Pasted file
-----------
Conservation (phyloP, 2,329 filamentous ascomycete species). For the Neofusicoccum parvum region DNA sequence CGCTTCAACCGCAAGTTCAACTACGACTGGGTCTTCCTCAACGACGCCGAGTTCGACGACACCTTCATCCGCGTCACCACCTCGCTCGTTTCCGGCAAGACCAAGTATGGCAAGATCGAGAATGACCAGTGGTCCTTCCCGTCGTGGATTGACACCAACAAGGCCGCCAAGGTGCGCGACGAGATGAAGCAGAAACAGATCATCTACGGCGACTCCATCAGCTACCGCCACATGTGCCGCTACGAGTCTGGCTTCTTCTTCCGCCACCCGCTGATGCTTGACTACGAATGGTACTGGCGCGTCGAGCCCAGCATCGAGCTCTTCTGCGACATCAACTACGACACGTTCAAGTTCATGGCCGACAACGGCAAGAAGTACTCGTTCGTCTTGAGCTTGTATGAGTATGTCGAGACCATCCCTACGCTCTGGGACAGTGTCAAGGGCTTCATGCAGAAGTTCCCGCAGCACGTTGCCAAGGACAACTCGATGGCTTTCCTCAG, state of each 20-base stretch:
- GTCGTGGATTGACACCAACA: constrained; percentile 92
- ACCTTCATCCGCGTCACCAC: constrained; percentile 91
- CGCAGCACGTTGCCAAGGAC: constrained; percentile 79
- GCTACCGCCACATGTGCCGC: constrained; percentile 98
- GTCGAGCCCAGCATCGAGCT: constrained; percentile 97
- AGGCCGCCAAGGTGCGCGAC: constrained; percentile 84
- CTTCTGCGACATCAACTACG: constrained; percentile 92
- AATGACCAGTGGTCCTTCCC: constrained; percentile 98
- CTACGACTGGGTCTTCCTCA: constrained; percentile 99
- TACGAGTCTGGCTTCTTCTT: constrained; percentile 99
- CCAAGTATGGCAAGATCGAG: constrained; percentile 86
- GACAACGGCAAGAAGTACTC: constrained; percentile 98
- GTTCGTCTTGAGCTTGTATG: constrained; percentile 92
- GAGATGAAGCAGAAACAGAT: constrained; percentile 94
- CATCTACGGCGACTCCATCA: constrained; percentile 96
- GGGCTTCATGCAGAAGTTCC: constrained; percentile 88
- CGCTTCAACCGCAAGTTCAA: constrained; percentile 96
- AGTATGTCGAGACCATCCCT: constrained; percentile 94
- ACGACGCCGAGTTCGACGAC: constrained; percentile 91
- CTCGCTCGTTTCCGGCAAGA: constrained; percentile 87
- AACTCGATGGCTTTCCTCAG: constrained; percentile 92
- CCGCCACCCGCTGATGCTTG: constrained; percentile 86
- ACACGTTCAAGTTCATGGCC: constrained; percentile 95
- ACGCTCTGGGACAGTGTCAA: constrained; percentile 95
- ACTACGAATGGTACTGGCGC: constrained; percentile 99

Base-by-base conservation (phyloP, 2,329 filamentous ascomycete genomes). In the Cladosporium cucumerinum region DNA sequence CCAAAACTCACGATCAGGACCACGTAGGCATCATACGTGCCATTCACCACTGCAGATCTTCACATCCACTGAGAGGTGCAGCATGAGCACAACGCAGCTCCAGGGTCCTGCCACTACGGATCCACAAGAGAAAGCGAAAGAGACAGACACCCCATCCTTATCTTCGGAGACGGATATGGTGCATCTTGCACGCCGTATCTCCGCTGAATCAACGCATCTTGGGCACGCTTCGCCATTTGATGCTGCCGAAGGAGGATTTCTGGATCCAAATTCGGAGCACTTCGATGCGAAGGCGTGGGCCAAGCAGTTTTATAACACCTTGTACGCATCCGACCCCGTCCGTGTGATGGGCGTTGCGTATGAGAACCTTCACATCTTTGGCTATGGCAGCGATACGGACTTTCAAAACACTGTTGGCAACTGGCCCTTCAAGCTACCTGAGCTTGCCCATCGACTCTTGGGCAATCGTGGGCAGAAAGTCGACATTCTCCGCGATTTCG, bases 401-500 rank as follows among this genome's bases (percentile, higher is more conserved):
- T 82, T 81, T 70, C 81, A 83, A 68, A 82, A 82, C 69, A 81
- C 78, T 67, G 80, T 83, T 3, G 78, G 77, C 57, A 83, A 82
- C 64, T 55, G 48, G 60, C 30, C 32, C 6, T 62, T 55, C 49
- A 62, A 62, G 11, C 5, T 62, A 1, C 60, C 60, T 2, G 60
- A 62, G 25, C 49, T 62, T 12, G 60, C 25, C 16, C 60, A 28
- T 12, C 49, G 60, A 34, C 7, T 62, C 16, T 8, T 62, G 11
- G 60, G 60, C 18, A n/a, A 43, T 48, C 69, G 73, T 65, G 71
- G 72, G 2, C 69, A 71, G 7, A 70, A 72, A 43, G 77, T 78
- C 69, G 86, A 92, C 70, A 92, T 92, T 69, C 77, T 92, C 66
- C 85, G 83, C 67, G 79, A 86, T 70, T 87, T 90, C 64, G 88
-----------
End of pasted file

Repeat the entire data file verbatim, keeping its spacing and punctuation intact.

Conservation (phyloP, 2,329 filamentous ascomycete species). For the Neofusicoccum parvum region DNA sequence CGCTTCAACCGCAAGTTCAACTACGACTGGGTCTTCCTCAACGACGCCGAGTTCGACGACACCTTCATCCGCGTCACCACCTCGCTCGTTTCCGGCAAGACCAAGTATGGCAAGATCGAGAATGACCAGTGGTCCTTCCCGTCGTGGATTGACACCAACAAGGCCGCCAAGGTGCGCGACGAGATGAAGCAGAAACAGATCATCTACGGCGACTCCATCAGCTACCGCCACATGTGCCGCTACGAGTCTGGCTTCTTCTTCCGCCACCCGCTGATGCTTGACTACGAATGGTACTGGCGCGTCGAGCCCAGCATCGAGCTCTTCTGCGACATCAACTACGACACGTTCAAGTTCATGGCCGACAACGGCAAGAAGTACTCGTTCGTCTTGAGCTTGTATGAGTATGTCGAGACCATCCCTACGCTCTGGGACAGTGTCAAGGGCTTCATGCAGAAGTTCCCGCAGCACGTTGCCAAGGACAACTCGATGGCTTTCCTCAG, state of each 20-base stretch:
- GTCGTGGATTGACACCAACA: constrained; percentile 92
- ACCTTCATCCGCGTCACCAC: constrained; percentile 91
- CGCAGCACGTTGCCAAGGAC: constrained; percentile 79
- GCTACCGCCACATGTGCCGC: constrained; percentile 98
- GTCGAGCCCAGCATCGAGCT: constrained; percentile 97
- AGGCCGCCAAGGTGCGCGAC: constrained; percentile 84
- CTTCTGCGACATCAACTACG: constrained; percentile 92
- AATGACCAGTGGTCCTTCCC: constrained; percentile 98
- CTACGACTGGGTCTTCCTCA: constrained; percentile 99
- TACGAGTCTGGCTTCTTCTT: constrained; percentile 99
- CCAAGTATGGCAAGATCGAG: constrained; percentile 86
- GACAACGGCAAGAAGTACTC: constrained; percentile 98
- GTTCGTCTTGAGCTTGTATG: constrained; percentile 92
- GAGATGAAGCAGAAACAGAT: constrained; percentile 94
- CATCTACGGCGACTCCATCA: constrained; percentile 96
- GGGCTTCATGCAGAAGTTCC: constrained; percentile 88
- CGCTTCAACCGCAAGTTCAA: constrained; percentile 96
- AGTATGTCGAGACCATCCCT: constrained; percentile 94
- ACGACGCCGAGTTCGACGAC: constrained; percentile 91
- CTCGCTCGTTTCCGGCAAGA: constrained; percentile 87
- AACTCGATGGCTTTCCTCAG: constrained; percentile 92
- CCGCCACCCGCTGATGCTTG: constrained; percentile 86
- ACACGTTCAAGTTCATGGCC: constrained; percentile 95
- ACGCTCTGGGACAGTGTCAA: constrained; percentile 95
- ACTACGAATGGTACTGGCGC: constrained; percentile 99

Base-by-base conservation (phyloP, 2,329 filamentous ascomycete genomes). In the Cladosporium cucumerinum region DNA sequence CCAAAACTCACGATCAGGACCACGTAGGCATCATACGTGCCATTCACCACTGCAGATCTTCACATCCACTGAGAGGTGCAGCATGAGCACAACGCAGCTCCAGGGTCCTGCCACTACGGATCCACAAGAGAAAGCGAAAGAGACAGACACCCCATCCTTATCTTCGGAGACGGATATGGTGCATCTTGCACGCCGTATCTCCGCTGAATCAACGCATCTTGGGCACGCTTCGCCATTTGATGCTGCCGAAGGAGGATTTCTGGATCCAAATTCGGAGCACTTCGATGCGAAGGCGTGGGCCAAGCAGTTTTATAACACCTTGTACGCATCCGACCCCGTCCGTGTGATGGGCGTTGCGTATGAGAACCTTCACATCTTTGGCTATGGCAGCGATACGGACTTTCAAAACACTGTTGGCAACTGGCCCTTCAAGCTACCTGAGCTTGCCCATCGACTCTTGGGCAATCGTGGGCAGAAAGTCGACATTCTCCGCGATTTCG, bases 401-500 rank as follows among this genome's bases (percentile, higher is more conserved):
- T 82, T 81, T 70, C 81, A 83, A 68, A 82, A 82, C 69, A 81
- C 78, T 67, G 80, T 83, T 3, G 78, G 77, C 57, A 83, A 82
- C 64, T 55, G 48, G 60, C 30, C 32, C 6, T 62, T 55, C 49
- A 62, A 62, G 11, C 5, T 62, A 1, C 60, C 60, T 2, G 60
- A 62, G 25, C 49, T 62, T 12, G 60, C 25, C 16, C 60, A 28
- T 12, C 49, G 60, A 34, C 7, T 62, C 16, T 8, T 62, G 11
- G 60, G 60, C 18, A n/a, A 43, T 48, C 69, G 73, T 65, G 71
- G 72, G 2, C 69, A 71, G 7, A 70, A 72, A 43, G 77, T 78
- C 69, G 86, A 92, C 70, A 92, T 92, T 69, C 77, T 92, C 66
- C 85, G 83, C 67, G 79, A 86, T 70, T 87, T 90, C 64, G 88